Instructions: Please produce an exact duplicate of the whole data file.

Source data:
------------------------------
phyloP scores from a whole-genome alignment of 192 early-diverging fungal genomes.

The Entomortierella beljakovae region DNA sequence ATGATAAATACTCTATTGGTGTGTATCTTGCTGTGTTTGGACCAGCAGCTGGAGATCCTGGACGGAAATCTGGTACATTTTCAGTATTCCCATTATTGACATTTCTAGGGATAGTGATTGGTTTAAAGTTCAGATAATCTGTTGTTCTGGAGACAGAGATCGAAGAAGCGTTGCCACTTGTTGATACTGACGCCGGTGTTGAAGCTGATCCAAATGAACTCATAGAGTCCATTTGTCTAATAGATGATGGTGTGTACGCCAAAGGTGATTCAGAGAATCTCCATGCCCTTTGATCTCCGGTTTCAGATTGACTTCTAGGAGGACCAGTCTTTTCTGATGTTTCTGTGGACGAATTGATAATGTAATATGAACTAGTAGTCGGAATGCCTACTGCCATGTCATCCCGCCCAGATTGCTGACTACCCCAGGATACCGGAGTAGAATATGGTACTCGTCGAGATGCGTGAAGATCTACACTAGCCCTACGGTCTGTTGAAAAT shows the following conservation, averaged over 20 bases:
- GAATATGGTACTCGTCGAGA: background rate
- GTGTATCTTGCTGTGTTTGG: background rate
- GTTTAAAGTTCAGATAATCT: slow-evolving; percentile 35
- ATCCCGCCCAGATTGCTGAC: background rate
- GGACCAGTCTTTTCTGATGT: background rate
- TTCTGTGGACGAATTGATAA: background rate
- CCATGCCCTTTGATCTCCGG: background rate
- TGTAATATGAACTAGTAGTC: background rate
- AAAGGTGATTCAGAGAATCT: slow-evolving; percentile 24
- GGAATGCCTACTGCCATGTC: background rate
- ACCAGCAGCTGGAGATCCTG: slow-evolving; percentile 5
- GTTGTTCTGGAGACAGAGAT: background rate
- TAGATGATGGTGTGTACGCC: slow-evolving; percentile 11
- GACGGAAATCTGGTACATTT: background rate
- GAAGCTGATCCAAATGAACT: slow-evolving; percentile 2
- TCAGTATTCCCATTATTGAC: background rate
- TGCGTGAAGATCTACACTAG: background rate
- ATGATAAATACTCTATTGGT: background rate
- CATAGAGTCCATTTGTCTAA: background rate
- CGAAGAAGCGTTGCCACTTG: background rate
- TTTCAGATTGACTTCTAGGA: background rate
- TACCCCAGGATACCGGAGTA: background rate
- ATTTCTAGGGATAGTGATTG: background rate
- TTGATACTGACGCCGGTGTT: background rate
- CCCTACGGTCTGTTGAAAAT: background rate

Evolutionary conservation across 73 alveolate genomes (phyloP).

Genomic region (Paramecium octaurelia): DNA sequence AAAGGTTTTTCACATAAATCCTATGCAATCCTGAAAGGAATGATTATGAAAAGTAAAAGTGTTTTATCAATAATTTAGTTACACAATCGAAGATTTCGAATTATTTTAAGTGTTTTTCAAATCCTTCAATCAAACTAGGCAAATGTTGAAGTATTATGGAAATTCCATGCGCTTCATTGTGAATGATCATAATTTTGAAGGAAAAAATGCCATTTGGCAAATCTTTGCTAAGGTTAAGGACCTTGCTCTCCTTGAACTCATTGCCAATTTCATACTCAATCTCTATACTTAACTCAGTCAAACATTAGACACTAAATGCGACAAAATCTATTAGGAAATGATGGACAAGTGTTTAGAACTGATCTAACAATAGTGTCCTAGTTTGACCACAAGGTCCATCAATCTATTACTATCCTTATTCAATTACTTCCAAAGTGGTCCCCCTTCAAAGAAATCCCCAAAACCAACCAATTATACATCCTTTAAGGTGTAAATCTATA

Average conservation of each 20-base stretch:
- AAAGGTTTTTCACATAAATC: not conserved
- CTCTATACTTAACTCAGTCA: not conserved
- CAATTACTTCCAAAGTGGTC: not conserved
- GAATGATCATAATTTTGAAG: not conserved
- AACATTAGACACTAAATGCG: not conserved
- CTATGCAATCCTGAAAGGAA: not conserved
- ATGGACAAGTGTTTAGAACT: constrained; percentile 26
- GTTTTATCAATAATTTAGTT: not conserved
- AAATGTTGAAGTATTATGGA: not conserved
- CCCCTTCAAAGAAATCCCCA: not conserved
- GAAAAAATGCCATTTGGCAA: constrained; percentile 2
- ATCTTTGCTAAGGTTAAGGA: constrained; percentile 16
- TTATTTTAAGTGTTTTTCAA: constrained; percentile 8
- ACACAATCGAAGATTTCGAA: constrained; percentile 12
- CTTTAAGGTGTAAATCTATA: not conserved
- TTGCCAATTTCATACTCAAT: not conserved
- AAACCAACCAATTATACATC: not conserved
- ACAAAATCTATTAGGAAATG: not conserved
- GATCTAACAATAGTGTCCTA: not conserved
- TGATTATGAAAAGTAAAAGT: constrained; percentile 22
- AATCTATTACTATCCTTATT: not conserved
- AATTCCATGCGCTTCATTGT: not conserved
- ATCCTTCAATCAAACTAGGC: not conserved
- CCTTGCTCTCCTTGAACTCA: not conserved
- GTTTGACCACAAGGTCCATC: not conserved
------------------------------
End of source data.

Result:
phyloP scores from a whole-genome alignment of 192 early-diverging fungal genomes.

The Entomortierella beljakovae region DNA sequence ATGATAAATACTCTATTGGTGTGTATCTTGCTGTGTTTGGACCAGCAGCTGGAGATCCTGGACGGAAATCTGGTACATTTTCAGTATTCCCATTATTGACATTTCTAGGGATAGTGATTGGTTTAAAGTTCAGATAATCTGTTGTTCTGGAGACAGAGATCGAAGAAGCGTTGCCACTTGTTGATACTGACGCCGGTGTTGAAGCTGATCCAAATGAACTCATAGAGTCCATTTGTCTAATAGATGATGGTGTGTACGCCAAAGGTGATTCAGAGAATCTCCATGCCCTTTGATCTCCGGTTTCAGATTGACTTCTAGGAGGACCAGTCTTTTCTGATGTTTCTGTGGACGAATTGATAATGTAATATGAACTAGTAGTCGGAATGCCTACTGCCATGTCATCCCGCCCAGATTGCTGACTACCCCAGGATACCGGAGTAGAATATGGTACTCGTCGAGATGCGTGAAGATCTACACTAGCCCTACGGTCTGTTGAAAAT shows the following conservation, averaged over 20 bases:
- GAATATGGTACTCGTCGAGA: background rate
- GTGTATCTTGCTGTGTTTGG: background rate
- GTTTAAAGTTCAGATAATCT: slow-evolving; percentile 35
- ATCCCGCCCAGATTGCTGAC: background rate
- GGACCAGTCTTTTCTGATGT: background rate
- TTCTGTGGACGAATTGATAA: background rate
- CCATGCCCTTTGATCTCCGG: background rate
- TGTAATATGAACTAGTAGTC: background rate
- AAAGGTGATTCAGAGAATCT: slow-evolving; percentile 24
- GGAATGCCTACTGCCATGTC: background rate
- ACCAGCAGCTGGAGATCCTG: slow-evolving; percentile 5
- GTTGTTCTGGAGACAGAGAT: background rate
- TAGATGATGGTGTGTACGCC: slow-evolving; percentile 11
- GACGGAAATCTGGTACATTT: background rate
- GAAGCTGATCCAAATGAACT: slow-evolving; percentile 2
- TCAGTATTCCCATTATTGAC: background rate
- TGCGTGAAGATCTACACTAG: background rate
- ATGATAAATACTCTATTGGT: background rate
- CATAGAGTCCATTTGTCTAA: background rate
- CGAAGAAGCGTTGCCACTTG: background rate
- TTTCAGATTGACTTCTAGGA: background rate
- TACCCCAGGATACCGGAGTA: background rate
- ATTTCTAGGGATAGTGATTG: background rate
- TTGATACTGACGCCGGTGTT: background rate
- CCCTACGGTCTGTTGAAAAT: background rate

Evolutionary conservation across 73 alveolate genomes (phyloP).

Genomic region (Paramecium octaurelia): DNA sequence AAAGGTTTTTCACATAAATCCTATGCAATCCTGAAAGGAATGATTATGAAAAGTAAAAGTGTTTTATCAATAATTTAGTTACACAATCGAAGATTTCGAATTATTTTAAGTGTTTTTCAAATCCTTCAATCAAACTAGGCAAATGTTGAAGTATTATGGAAATTCCATGCGCTTCATTGTGAATGATCATAATTTTGAAGGAAAAAATGCCATTTGGCAAATCTTTGCTAAGGTTAAGGACCTTGCTCTCCTTGAACTCATTGCCAATTTCATACTCAATCTCTATACTTAACTCAGTCAAACATTAGACACTAAATGCGACAAAATCTATTAGGAAATGATGGACAAGTGTTTAGAACTGATCTAACAATAGTGTCCTAGTTTGACCACAAGGTCCATCAATCTATTACTATCCTTATTCAATTACTTCCAAAGTGGTCCCCCTTCAAAGAAATCCCCAAAACCAACCAATTATACATCCTTTAAGGTGTAAATCTATA

Average conservation of each 20-base stretch:
- AAAGGTTTTTCACATAAATC: not conserved
- CTCTATACTTAACTCAGTCA: not conserved
- CAATTACTTCCAAAGTGGTC: not conserved
- GAATGATCATAATTTTGAAG: not conserved
- AACATTAGACACTAAATGCG: not conserved
- CTATGCAATCCTGAAAGGAA: not conserved
- ATGGACAAGTGTTTAGAACT: constrained; percentile 26
- GTTTTATCAATAATTTAGTT: not conserved
- AAATGTTGAAGTATTATGGA: not conserved
- CCCCTTCAAAGAAATCCCCA: not conserved
- GAAAAAATGCCATTTGGCAA: constrained; percentile 2
- ATCTTTGCTAAGGTTAAGGA: constrained; percentile 16
- TTATTTTAAGTGTTTTTCAA: constrained; percentile 8
- ACACAATCGAAGATTTCGAA: constrained; percentile 12
- CTTTAAGGTGTAAATCTATA: not conserved
- TTGCCAATTTCATACTCAAT: not conserved
- AAACCAACCAATTATACATC: not conserved
- ACAAAATCTATTAGGAAATG: not conserved
- GATCTAACAATAGTGTCCTA: not conserved
- TGATTATGAAAAGTAAAAGT: constrained; percentile 22
- AATCTATTACTATCCTTATT: not conserved
- AATTCCATGCGCTTCATTGT: not conserved
- ATCCTTCAATCAAACTAGGC: not conserved
- CCTTGCTCTCCTTGAACTCA: not conserved
- GTTTGACCACAAGGTCCATC: not conserved